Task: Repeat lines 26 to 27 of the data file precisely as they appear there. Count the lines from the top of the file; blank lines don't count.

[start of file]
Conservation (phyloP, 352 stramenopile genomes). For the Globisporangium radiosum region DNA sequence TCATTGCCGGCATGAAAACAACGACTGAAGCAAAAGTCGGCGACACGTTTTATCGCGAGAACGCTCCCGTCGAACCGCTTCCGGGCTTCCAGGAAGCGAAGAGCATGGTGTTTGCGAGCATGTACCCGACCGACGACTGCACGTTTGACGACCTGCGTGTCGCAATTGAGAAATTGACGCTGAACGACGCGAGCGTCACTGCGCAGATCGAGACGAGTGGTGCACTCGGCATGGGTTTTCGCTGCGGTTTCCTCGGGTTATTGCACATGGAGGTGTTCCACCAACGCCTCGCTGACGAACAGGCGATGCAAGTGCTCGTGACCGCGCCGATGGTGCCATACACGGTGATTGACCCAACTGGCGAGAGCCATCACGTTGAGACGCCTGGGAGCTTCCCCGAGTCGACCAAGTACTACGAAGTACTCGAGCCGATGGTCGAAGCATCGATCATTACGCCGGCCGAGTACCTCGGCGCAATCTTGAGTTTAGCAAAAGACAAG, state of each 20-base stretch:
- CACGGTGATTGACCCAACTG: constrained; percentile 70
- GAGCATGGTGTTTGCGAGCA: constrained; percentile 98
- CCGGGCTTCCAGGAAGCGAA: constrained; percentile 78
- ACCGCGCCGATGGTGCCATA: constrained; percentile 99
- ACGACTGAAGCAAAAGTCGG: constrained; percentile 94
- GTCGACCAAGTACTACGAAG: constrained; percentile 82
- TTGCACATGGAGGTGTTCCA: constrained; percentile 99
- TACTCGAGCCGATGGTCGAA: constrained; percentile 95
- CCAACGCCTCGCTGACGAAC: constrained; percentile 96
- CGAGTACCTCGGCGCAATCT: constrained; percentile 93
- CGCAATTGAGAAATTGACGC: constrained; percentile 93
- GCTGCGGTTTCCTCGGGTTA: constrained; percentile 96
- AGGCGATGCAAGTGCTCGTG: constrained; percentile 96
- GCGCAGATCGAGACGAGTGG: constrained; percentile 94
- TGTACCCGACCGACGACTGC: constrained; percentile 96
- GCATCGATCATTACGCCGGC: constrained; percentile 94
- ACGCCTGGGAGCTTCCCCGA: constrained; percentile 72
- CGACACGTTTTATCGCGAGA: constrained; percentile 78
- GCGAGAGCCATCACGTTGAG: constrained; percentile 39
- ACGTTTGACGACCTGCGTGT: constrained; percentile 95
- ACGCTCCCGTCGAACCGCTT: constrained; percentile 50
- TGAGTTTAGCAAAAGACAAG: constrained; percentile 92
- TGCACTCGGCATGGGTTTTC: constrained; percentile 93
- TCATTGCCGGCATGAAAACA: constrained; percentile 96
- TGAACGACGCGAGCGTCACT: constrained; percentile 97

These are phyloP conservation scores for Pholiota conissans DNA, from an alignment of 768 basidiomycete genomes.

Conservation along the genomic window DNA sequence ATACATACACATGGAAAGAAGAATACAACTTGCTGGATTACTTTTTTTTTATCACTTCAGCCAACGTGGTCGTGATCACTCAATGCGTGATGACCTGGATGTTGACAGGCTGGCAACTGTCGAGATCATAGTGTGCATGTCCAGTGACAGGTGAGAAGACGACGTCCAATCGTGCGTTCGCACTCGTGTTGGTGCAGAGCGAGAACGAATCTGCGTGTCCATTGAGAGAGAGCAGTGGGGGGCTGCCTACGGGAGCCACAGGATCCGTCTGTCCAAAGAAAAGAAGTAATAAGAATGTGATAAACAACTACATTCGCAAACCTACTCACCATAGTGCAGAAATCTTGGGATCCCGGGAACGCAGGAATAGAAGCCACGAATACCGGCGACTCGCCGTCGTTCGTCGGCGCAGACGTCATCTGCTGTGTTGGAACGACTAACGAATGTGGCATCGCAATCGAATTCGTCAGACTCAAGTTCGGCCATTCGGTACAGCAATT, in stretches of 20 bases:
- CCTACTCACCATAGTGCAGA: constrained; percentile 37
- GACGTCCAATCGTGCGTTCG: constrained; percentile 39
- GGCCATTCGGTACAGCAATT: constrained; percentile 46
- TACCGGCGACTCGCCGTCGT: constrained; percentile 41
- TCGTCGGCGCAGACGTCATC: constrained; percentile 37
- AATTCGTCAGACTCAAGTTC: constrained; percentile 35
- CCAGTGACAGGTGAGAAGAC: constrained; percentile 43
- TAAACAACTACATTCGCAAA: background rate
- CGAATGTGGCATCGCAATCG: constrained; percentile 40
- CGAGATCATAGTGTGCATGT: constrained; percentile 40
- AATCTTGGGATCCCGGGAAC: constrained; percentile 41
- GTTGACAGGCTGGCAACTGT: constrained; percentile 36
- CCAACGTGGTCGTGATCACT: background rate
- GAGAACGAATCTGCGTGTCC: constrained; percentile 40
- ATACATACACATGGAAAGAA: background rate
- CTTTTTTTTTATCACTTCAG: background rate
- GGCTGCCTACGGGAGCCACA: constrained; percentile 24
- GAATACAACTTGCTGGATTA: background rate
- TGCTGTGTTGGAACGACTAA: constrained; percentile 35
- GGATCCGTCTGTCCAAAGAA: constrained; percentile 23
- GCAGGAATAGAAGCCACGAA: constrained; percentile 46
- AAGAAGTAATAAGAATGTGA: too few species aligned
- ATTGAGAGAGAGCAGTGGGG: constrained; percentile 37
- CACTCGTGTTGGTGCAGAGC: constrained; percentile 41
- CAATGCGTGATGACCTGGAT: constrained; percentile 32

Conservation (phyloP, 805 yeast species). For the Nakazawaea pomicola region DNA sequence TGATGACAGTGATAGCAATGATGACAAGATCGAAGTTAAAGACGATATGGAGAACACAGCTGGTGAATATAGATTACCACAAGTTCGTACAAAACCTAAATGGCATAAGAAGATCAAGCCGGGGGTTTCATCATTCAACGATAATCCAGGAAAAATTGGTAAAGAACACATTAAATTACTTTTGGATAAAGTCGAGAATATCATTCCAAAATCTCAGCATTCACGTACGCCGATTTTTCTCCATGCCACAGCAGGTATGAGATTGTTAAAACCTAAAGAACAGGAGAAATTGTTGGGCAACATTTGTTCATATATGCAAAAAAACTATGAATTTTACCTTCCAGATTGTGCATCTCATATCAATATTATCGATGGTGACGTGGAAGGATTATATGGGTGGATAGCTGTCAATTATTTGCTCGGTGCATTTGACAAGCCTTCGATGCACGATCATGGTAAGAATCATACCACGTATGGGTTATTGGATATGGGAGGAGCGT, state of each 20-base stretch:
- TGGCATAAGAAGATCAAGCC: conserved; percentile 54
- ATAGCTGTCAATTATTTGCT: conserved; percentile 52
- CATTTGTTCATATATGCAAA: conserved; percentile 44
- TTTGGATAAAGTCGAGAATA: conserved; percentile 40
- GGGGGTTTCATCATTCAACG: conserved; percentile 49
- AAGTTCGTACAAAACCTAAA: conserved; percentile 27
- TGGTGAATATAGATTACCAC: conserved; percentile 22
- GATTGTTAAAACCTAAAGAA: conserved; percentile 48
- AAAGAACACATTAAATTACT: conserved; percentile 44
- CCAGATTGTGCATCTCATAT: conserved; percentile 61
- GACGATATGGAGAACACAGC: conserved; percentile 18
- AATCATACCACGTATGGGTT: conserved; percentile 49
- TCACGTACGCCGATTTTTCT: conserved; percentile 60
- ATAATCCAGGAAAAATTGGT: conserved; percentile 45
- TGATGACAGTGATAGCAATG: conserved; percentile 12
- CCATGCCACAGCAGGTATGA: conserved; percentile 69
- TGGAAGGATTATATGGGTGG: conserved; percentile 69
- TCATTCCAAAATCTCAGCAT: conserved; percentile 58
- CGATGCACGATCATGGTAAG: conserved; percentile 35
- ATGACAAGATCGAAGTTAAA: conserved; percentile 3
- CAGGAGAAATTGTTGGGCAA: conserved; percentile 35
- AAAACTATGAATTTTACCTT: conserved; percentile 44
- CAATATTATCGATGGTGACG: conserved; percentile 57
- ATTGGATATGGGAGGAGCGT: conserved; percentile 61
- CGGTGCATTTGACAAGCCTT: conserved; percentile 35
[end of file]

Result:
- TGAACGACGCGAGCGTCACT: constrained; percentile 97

These are phyloP conservation scores for Pholiota conissans DNA, from an alignment of 768 basidiomycete genomes.